What is Sinusitis?
A Sinus Infection involving the inflammation of the membrane lining a nasal sinus.
What are Common Causes of Sinusitis?
Viral infections, such as the common cold/flu:
In viral cases, the body reacts by producing mucus and sending white blood cells to the lining of the nose, which congest and swell the nasal passages. When this swelling involves the adjacent mucous membranes of the sinuses, air and mucus are trapped behind the narrowed opening of the sinuses. This is where the infection grows.
Some bacterial strains are normal inhabitants of the upper respiratory tract, e.g. Streptococcus pneumoniae and Haemophilus influenzae. These bacteria have no ill effects until the body’s defenses are weakened, or when drainage from the sinuses is blocked by a cold or other viral infection, then the bacteria start to be virulent and cause infection of the upper respiratory tract and secondary sinusitis.
Fungi or molds are abundant in the environment, These organisms are usually harmless to healthy people. However, 16% -20% of the population has a genetic T-cell defect, which gives them a predisposition to mold sensitivities. If sensitive to mold, a person can have an an immune reaction whenever it enters their nasal passages. Allergic responses to mold/fungus include hay fever-type symptoms, such as sneezing, runny nose, red eyes, and a skin rash known as Dermatitis. Systemic symptoms, such as muscle and joint pain, fibromyalgia, GI symptoms, and fatigue are also common for those with mold allergies. Certain fungi, such as Aspergillus, Cladospporium, Penicillium, Fusarium, and Curvularia can cause serious illness in people with genetic sensitivities and even in some people without genetic T-cell defects.
Inhalation of airborne allergens, such as dust, mold, and pollen, often set off allergic reactions that, in turn, may contribute to sinusitis. Hay fever may also be complicated by episodes of acute sinusitis. Patients with allergic rhinitis can also have chronic sinusitis.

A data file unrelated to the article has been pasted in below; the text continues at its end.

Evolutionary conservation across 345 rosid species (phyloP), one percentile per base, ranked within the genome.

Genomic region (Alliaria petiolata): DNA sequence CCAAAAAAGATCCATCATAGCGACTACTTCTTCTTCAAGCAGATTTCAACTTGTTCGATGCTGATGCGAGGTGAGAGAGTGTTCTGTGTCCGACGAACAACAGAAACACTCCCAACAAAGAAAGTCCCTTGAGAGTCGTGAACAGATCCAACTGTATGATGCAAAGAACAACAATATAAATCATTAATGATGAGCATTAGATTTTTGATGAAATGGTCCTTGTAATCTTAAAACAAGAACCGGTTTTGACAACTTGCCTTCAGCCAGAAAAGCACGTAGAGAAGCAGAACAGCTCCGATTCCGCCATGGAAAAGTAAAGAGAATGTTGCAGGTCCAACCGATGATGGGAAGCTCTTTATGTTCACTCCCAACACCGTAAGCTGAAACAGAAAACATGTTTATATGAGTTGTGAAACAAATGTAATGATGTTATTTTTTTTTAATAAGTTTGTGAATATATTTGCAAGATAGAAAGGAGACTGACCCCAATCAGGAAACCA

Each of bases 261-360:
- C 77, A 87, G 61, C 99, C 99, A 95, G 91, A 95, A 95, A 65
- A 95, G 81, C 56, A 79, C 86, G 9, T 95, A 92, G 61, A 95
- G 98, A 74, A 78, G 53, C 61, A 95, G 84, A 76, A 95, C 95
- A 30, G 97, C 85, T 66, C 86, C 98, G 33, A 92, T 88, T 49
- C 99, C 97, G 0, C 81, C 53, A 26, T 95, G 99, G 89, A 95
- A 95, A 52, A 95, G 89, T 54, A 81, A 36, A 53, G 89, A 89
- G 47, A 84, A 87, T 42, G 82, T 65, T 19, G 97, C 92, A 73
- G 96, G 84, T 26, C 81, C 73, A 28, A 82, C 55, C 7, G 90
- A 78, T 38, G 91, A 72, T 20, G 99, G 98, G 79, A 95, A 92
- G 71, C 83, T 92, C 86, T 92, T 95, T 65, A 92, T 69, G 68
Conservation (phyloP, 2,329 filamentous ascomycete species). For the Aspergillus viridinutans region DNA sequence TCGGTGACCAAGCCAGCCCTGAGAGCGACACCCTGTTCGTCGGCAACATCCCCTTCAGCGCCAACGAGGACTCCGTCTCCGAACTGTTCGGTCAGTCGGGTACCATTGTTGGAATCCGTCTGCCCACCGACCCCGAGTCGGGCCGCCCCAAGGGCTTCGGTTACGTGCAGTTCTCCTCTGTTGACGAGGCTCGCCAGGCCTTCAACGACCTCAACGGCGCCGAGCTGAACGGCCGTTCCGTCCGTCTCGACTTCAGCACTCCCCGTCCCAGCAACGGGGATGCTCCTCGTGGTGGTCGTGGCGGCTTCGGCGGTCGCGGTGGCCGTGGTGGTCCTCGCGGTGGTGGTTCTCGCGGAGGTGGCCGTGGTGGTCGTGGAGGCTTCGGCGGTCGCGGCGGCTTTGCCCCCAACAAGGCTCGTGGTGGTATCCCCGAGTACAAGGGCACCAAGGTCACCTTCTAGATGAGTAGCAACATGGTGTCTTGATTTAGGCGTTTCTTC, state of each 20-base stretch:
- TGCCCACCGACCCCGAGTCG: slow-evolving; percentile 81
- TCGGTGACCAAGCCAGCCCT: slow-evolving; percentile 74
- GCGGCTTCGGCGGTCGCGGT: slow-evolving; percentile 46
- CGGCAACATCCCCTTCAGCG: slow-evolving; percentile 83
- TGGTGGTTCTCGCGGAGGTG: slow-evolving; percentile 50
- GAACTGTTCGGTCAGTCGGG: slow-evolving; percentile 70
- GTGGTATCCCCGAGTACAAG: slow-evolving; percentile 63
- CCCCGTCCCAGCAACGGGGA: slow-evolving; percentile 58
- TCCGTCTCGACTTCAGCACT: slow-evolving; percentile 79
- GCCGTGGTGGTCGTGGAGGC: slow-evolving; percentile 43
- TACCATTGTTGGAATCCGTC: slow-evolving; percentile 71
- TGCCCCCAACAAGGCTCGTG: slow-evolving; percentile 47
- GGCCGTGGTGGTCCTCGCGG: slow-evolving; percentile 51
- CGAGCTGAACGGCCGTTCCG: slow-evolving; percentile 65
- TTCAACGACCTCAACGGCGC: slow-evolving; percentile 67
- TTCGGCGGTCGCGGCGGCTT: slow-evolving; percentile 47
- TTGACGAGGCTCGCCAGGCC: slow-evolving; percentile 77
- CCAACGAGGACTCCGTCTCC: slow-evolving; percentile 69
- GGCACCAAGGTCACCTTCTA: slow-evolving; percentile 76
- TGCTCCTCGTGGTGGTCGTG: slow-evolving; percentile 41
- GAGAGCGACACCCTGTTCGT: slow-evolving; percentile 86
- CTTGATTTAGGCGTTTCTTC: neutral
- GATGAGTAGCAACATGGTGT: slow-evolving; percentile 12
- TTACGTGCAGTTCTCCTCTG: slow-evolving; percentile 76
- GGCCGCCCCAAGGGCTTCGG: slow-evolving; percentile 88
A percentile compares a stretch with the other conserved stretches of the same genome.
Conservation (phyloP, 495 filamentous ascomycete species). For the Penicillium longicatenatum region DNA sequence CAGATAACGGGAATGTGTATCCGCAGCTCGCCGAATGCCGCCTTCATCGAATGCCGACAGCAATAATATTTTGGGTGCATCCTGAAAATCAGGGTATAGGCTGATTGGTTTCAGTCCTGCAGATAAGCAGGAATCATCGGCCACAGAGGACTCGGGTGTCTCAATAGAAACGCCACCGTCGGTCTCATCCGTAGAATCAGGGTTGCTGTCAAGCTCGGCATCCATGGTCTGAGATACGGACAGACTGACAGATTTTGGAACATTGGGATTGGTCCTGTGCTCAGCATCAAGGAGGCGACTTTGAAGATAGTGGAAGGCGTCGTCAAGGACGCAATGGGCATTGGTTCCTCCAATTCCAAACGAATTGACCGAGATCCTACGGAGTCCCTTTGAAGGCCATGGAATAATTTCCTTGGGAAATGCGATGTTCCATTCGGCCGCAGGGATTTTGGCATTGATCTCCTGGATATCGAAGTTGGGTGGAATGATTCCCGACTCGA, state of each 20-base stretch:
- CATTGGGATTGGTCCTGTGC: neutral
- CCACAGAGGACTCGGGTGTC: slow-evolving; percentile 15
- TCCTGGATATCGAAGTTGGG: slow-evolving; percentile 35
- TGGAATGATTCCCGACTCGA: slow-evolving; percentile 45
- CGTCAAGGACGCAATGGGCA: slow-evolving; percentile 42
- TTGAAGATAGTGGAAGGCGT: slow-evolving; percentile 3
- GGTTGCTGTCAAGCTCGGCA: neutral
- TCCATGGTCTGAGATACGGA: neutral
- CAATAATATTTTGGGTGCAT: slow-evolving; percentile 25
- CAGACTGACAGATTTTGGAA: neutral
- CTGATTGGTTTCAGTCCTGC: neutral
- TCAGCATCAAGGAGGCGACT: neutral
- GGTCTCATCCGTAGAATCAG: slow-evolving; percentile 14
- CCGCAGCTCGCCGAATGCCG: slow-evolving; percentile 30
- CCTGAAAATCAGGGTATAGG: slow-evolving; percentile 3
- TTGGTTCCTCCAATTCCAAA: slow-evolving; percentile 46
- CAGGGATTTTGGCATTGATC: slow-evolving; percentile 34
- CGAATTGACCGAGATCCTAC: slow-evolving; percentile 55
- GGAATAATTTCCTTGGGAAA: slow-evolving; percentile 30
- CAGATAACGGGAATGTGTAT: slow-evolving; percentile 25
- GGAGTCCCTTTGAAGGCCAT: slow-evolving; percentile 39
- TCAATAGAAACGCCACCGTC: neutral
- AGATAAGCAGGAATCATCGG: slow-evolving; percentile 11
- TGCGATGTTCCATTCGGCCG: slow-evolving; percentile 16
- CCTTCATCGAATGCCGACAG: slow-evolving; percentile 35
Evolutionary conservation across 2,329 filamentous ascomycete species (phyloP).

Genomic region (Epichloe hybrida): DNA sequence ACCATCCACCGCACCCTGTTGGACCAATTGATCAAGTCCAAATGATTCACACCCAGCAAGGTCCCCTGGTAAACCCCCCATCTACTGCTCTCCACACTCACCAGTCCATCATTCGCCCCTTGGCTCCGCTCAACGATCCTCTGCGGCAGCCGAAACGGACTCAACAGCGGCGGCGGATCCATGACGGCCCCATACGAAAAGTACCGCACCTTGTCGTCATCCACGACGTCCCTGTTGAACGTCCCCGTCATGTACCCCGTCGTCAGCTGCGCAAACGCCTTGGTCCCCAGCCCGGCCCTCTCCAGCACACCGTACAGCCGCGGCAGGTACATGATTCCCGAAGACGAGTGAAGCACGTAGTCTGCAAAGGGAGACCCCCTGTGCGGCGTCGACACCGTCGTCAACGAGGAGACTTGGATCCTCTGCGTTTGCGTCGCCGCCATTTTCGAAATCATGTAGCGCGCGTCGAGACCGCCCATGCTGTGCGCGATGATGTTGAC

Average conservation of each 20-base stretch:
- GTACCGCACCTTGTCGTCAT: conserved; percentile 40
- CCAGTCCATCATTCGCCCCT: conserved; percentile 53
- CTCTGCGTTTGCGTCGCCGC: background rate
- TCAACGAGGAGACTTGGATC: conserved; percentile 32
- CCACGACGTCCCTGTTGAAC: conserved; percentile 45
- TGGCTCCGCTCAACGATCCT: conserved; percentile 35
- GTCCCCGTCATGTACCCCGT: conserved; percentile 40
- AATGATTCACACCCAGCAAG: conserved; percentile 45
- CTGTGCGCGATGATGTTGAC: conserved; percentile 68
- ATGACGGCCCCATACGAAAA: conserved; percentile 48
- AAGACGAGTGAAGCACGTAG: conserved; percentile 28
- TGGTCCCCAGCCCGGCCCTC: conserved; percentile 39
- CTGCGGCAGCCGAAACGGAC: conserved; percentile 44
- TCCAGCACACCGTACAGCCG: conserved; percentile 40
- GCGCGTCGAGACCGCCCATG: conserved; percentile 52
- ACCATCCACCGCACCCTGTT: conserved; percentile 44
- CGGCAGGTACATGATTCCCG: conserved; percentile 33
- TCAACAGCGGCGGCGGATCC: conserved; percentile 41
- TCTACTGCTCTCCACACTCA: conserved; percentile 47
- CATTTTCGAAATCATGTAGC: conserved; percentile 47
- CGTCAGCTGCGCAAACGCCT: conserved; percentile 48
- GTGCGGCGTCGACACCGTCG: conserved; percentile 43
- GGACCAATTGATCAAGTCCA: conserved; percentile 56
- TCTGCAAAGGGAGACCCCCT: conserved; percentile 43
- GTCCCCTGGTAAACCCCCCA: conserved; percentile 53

>>Food allergies are a complicating factor, and should not be overlooked for those with allergic rhinitis, as they can compound the reaction to mold and other inhaled allergens.
Inflammation caused by humidity, cold air, alcohol, perfumes, and other environmental conditions, also may be complicated by sinus infections.
Immune deficiencies and HIV infection:
Those patients are more susceptible to develop acute sinusitis than the general population.
Cystic Fibrosis and Diseases of Abnormal Cilia:
Acute and chronic sinusitis could happen as a result of abnormal mucus secretion or cilia movement.
Obstruction of the Nose:
This could be due to a deviated nasal septum or to nasal polyps obstructing and trapping fluid in the sinuses. This could also be caused by a growth or a tumor, although the presence of tumors in the sinuses is relatively uncommon.
As one ages, the nasal mucus loses its water content and becomes increasingly thick and sticky. Patients complain of post-nasal drip, cough, and hoarseness; the condition is best treated with nasal irrigation and increased hydration.
Do I Need to See a Doctor About My Sinusitis?
The symptoms of sinusitis can be very similar to those of the common cold; but, with pressure felt in the sinuses. With children, the symptoms may mimic a cold, and only a doctor’s examination can determine the true cause. If the symptoms do not subside within 10 days, or if there is any fever, a doctor should be consulted.
Other times to see a doctor for evaluation:
• Symptoms that don’t improve within a few days or symptoms that get worse
• A persistent fever
• A history of recurrent or chronic sinusitis
See a doctor immediately if you have any of these signs or symptoms that may indicate a serious infection:
• Pain or swelling around your eyes
• Swollen forehead
• Severe headache
• Double vision or other vision changes
• Stiff neck
• Shortness of breath